Placing Memory: Shingo Francis and Bryan Ida at Smith Andersen North

Placing Memory: Shingo Francis and Bryan Ida at Smith Andersen North

Placing Memory

Shingo Francis x Bryan Ida 

March 29th ~ June 28, 2014

Opening Reception: March, 29th, 6~9pm 
Smith Andersen North 
20 Greenfield Avenue 
San Anselmo, CA 94960 
Smith Andersen North is pleased to present the art of Shingo Francis and Bryan Ida. Francis and Ida paint abstract shape, line, and color to create geographies based on memory and our feeling of place. Memories disappear, reappear, and blend, leaving emotional traces of environment, time, and personal history. Between specific memories we free-associate and drift, creating new landscapes from those we have already experienced. This is the world of Placing Memory. 
            Shingo Francis focuses on the natural environment and its relationship to emotional and psychological states of being, including the experience of memory. Francis frequently explores the relationship between the solitude of a natural setting, such as the ocean, and the inner silence of meditation. His most recent work is based on references to the horizon. 

            Bryan Ida is inspired by Southern California, whose freeways, buildings, waterways, natural beauty, and even filth resonate in his memories. As he pushes to find essential visual elements, distant ocean and desert become horizons, providing locations into which foreground forms emerge and find their places. Just as the environment that inspires him diminishes and decays, so do his memories, transforming remembered landscapes into the refined abstractions that populate his work. 

            Francis and Ida were introduced to art in the studios of the abstract expressionist painter Sam Francis, Shingo’s father. Their strong childhood friendship continued into adulthood, and between 1996 and 2000, Francis, Ida, and Felicia Page ran The Hatch Art Space in Los Angeles. Francis relocated to Japan in 2001, which ended the project. Nevertheless, their lives continue to interweave, thanks to strong early ties.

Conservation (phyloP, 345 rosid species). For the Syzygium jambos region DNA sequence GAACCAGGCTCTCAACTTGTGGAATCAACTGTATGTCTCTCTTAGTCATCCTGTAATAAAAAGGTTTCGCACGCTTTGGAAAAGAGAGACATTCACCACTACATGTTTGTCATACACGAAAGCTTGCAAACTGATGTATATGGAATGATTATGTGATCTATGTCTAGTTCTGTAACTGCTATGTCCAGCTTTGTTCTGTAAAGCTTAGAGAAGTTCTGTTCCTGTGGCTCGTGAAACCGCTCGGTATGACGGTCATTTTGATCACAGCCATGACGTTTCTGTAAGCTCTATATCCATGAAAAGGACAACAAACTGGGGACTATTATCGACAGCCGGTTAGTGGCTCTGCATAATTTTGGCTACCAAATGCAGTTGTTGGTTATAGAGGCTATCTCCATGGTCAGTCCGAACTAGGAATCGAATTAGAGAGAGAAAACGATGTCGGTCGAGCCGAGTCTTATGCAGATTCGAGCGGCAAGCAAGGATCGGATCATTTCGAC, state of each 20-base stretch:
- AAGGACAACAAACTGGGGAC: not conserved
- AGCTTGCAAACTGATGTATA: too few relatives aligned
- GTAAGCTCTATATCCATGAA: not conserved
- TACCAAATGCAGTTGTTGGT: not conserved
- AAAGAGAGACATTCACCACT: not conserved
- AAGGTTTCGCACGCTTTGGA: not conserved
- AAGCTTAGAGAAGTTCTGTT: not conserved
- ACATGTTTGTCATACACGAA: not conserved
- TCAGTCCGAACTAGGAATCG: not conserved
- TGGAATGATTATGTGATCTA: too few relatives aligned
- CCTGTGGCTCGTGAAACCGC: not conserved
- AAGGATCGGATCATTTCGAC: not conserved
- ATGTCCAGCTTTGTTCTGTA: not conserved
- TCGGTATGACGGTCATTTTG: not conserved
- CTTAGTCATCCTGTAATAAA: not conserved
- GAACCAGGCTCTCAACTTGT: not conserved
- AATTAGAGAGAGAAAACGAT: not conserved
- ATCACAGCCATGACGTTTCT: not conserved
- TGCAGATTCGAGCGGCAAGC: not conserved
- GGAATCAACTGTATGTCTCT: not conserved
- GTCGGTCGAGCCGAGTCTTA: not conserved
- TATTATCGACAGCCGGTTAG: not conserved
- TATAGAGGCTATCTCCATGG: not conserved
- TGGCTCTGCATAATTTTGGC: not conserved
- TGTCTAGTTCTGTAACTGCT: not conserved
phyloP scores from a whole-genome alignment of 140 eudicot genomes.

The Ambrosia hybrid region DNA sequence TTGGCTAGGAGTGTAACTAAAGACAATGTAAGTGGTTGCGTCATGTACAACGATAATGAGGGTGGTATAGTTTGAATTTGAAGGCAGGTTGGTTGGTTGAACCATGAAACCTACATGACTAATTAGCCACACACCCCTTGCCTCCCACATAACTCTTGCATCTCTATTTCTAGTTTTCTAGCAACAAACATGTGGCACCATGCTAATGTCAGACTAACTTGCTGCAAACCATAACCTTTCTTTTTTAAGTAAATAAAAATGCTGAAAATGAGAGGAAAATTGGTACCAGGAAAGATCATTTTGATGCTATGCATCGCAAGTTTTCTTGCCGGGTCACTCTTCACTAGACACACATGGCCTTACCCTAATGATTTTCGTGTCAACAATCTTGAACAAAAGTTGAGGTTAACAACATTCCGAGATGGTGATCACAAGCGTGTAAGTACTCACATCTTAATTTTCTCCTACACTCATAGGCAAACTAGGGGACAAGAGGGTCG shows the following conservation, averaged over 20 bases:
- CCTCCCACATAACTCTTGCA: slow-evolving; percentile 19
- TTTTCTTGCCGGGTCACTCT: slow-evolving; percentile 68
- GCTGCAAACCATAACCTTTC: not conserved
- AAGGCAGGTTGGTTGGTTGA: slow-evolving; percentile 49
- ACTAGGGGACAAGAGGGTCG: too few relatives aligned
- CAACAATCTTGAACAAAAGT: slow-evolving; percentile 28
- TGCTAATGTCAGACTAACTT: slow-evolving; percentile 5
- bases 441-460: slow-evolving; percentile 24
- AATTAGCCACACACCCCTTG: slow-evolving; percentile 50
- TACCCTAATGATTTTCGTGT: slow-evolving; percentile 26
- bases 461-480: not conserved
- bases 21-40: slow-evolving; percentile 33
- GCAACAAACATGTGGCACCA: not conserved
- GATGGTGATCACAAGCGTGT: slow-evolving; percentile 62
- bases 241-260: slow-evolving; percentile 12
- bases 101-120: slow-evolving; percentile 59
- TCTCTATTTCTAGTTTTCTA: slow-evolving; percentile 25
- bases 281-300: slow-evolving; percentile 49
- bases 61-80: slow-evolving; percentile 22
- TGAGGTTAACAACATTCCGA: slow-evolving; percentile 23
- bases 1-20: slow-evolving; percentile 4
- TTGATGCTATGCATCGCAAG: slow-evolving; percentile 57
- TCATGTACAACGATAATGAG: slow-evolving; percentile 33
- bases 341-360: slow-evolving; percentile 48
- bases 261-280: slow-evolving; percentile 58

Shingo Francis lives and works in New York and Yokohama, Japan. He received his BFA from Pitzer College, Los Angeles, and was awarded the SICF Fumio Nanjo (director of Mori Museum of Art) Award in 2003. Francis participated in residencies at Art Omi in 2006, Montalvo Arts Center in 2009, and MARMA Berlin in 2012. His work has been shown at galleries, museums, and onsite installations in the United States and overseas, including Kawamura Memorial DIC Museum of Art, Japan; Contemporary Arts Center, New Orleans; The Durst Organization, New York; The Sewonha Art Center, Seoul, Korea; Galerie Kornfeld, Bern, Switzerland; Frederick R. Weisman Art Foundation, Los Angeles; Schmalfuss Contemporary Fine Arts, Berlin; BankART, Yokohama, Japan; and The Painting Center, New York. Solo shows have been at The Bogart Salon, Brooklyn, New York; ARCO International Contemporary Art Fair, Madrid; Hino Gallery, Tokyo; Elizabeth Stone Harper Gallery, South Carolina; and Galerie Paris, Yokohama. 

Bryan Ida lives and works in Southern California. He studied electronic music composition at San Jose State and Sonoma Sate University. In 1988, he became Sam Francis’ studio assistant, first working in Palo Alto and then Los Angeles. Francis’ mentorship is the foundation of his work in visual arts. His paintings have been shown at Blue Whale, George Billis Gallery, and Bandini Art in Los Angeles; Los Angeles Art Association, Bergamot Station, Santa Monica; and Hang, San Francisco and Palo Alto; as well as many other venues.

  Bryan Ida, Paradise Cove, 2013. Mixed media, 36 x 84 inches

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